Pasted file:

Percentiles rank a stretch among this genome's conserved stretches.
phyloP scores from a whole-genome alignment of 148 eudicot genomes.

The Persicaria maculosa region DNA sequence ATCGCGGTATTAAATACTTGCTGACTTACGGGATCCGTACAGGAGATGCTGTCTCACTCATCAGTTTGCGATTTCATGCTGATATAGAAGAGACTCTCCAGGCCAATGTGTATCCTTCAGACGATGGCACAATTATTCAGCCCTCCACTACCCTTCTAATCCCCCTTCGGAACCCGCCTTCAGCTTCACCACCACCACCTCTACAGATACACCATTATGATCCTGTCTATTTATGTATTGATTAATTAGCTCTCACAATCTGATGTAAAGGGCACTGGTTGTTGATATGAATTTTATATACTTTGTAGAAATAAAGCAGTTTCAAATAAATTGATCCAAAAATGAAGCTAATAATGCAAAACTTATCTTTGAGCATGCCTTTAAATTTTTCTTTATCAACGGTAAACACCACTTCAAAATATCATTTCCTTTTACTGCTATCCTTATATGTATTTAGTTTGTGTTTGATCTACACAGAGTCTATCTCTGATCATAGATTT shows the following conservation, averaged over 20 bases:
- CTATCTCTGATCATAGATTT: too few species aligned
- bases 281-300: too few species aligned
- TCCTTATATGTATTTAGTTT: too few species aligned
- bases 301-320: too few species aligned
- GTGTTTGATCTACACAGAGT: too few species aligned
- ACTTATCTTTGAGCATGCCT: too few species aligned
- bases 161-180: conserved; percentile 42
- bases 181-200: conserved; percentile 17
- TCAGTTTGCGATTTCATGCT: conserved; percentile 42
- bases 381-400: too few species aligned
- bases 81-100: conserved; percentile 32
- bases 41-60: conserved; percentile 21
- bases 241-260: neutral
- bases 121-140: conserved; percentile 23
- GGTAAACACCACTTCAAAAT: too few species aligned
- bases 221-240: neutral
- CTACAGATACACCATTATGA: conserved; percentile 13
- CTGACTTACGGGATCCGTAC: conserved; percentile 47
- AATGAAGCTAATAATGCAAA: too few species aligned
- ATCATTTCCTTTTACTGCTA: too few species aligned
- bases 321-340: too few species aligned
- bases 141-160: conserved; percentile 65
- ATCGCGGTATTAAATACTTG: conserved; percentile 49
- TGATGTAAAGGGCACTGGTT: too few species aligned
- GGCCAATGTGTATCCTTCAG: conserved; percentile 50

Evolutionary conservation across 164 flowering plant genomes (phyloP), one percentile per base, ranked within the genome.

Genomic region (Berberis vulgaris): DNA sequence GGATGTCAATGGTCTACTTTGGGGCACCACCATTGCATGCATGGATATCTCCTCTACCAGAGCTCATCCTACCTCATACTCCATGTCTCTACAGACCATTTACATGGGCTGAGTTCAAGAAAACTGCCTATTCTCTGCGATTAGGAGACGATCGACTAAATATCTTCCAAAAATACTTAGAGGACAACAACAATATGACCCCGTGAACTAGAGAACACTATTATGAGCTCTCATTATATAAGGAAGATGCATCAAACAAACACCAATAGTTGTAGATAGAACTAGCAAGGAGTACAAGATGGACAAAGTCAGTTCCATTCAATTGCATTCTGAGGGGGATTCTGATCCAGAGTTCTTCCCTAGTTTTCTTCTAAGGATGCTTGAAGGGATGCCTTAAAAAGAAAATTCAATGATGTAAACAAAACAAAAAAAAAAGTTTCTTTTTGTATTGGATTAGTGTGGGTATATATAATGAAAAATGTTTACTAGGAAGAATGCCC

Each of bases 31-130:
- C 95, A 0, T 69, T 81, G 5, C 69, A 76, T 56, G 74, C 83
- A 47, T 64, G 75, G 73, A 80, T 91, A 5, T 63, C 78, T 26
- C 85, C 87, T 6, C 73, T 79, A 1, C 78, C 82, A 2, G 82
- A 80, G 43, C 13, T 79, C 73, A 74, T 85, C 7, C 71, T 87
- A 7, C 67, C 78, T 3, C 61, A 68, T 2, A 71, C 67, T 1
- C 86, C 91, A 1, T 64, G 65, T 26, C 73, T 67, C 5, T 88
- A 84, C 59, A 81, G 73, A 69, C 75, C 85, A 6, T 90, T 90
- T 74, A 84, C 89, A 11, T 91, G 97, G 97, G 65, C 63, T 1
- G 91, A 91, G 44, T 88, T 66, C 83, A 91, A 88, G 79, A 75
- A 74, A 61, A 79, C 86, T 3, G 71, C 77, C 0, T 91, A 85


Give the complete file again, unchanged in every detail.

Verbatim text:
Percentiles rank a stretch among this genome's conserved stretches.
phyloP scores from a whole-genome alignment of 148 eudicot genomes.

The Persicaria maculosa region DNA sequence ATCGCGGTATTAAATACTTGCTGACTTACGGGATCCGTACAGGAGATGCTGTCTCACTCATCAGTTTGCGATTTCATGCTGATATAGAAGAGACTCTCCAGGCCAATGTGTATCCTTCAGACGATGGCACAATTATTCAGCCCTCCACTACCCTTCTAATCCCCCTTCGGAACCCGCCTTCAGCTTCACCACCACCACCTCTACAGATACACCATTATGATCCTGTCTATTTATGTATTGATTAATTAGCTCTCACAATCTGATGTAAAGGGCACTGGTTGTTGATATGAATTTTATATACTTTGTAGAAATAAAGCAGTTTCAAATAAATTGATCCAAAAATGAAGCTAATAATGCAAAACTTATCTTTGAGCATGCCTTTAAATTTTTCTTTATCAACGGTAAACACCACTTCAAAATATCATTTCCTTTTACTGCTATCCTTATATGTATTTAGTTTGTGTTTGATCTACACAGAGTCTATCTCTGATCATAGATTT shows the following conservation, averaged over 20 bases:
- CTATCTCTGATCATAGATTT: too few species aligned
- bases 281-300: too few species aligned
- TCCTTATATGTATTTAGTTT: too few species aligned
- bases 301-320: too few species aligned
- GTGTTTGATCTACACAGAGT: too few species aligned
- ACTTATCTTTGAGCATGCCT: too few species aligned
- bases 161-180: conserved; percentile 42
- bases 181-200: conserved; percentile 17
- TCAGTTTGCGATTTCATGCT: conserved; percentile 42
- bases 381-400: too few species aligned
- bases 81-100: conserved; percentile 32
- bases 41-60: conserved; percentile 21
- bases 241-260: neutral
- bases 121-140: conserved; percentile 23
- GGTAAACACCACTTCAAAAT: too few species aligned
- bases 221-240: neutral
- CTACAGATACACCATTATGA: conserved; percentile 13
- CTGACTTACGGGATCCGTAC: conserved; percentile 47
- AATGAAGCTAATAATGCAAA: too few species aligned
- ATCATTTCCTTTTACTGCTA: too few species aligned
- bases 321-340: too few species aligned
- bases 141-160: conserved; percentile 65
- ATCGCGGTATTAAATACTTG: conserved; percentile 49
- TGATGTAAAGGGCACTGGTT: too few species aligned
- GGCCAATGTGTATCCTTCAG: conserved; percentile 50

Evolutionary conservation across 164 flowering plant genomes (phyloP), one percentile per base, ranked within the genome.

Genomic region (Berberis vulgaris): DNA sequence GGATGTCAATGGTCTACTTTGGGGCACCACCATTGCATGCATGGATATCTCCTCTACCAGAGCTCATCCTACCTCATACTCCATGTCTCTACAGACCATTTACATGGGCTGAGTTCAAGAAAACTGCCTATTCTCTGCGATTAGGAGACGATCGACTAAATATCTTCCAAAAATACTTAGAGGACAACAACAATATGACCCCGTGAACTAGAGAACACTATTATGAGCTCTCATTATATAAGGAAGATGCATCAAACAAACACCAATAGTTGTAGATAGAACTAGCAAGGAGTACAAGATGGACAAAGTCAGTTCCATTCAATTGCATTCTGAGGGGGATTCTGATCCAGAGTTCTTCCCTAGTTTTCTTCTAAGGATGCTTGAAGGGATGCCTTAAAAAGAAAATTCAATGATGTAAACAAAACAAAAAAAAAAGTTTCTTTTTGTATTGGATTAGTGTGGGTATATATAATGAAAAATGTTTACTAGGAAGAATGCCC

Each of bases 31-130:
- C 95, A 0, T 69, T 81, G 5, C 69, A 76, T 56, G 74, C 83
- A 47, T 64, G 75, G 73, A 80, T 91, A 5, T 63, C 78, T 26
- C 85, C 87, T 6, C 73, T 79, A 1, C 78, C 82, A 2, G 82
- A 80, G 43, C 13, T 79, C 73, A 74, T 85, C 7, C 71, T 87
- A 7, C 67, C 78, T 3, C 61, A 68, T 2, A 71, C 67, T 1
- C 86, C 91, A 1, T 64, G 65, T 26, C 73, T 67, C 5, T 88
- A 84, C 59, A 81, G 73, A 69, C 75, C 85, A 6, T 90, T 90
- T 74, A 84, C 89, A 11, T 91, G 97, G 97, G 65, C 63, T 1
- G 91, A 91, G 44, T 88, T 66, C 83, A 91, A 88, G 79, A 75
- A 74, A 61, A 79, C 86, T 3, G 71, C 77, C 0, T 91, A 85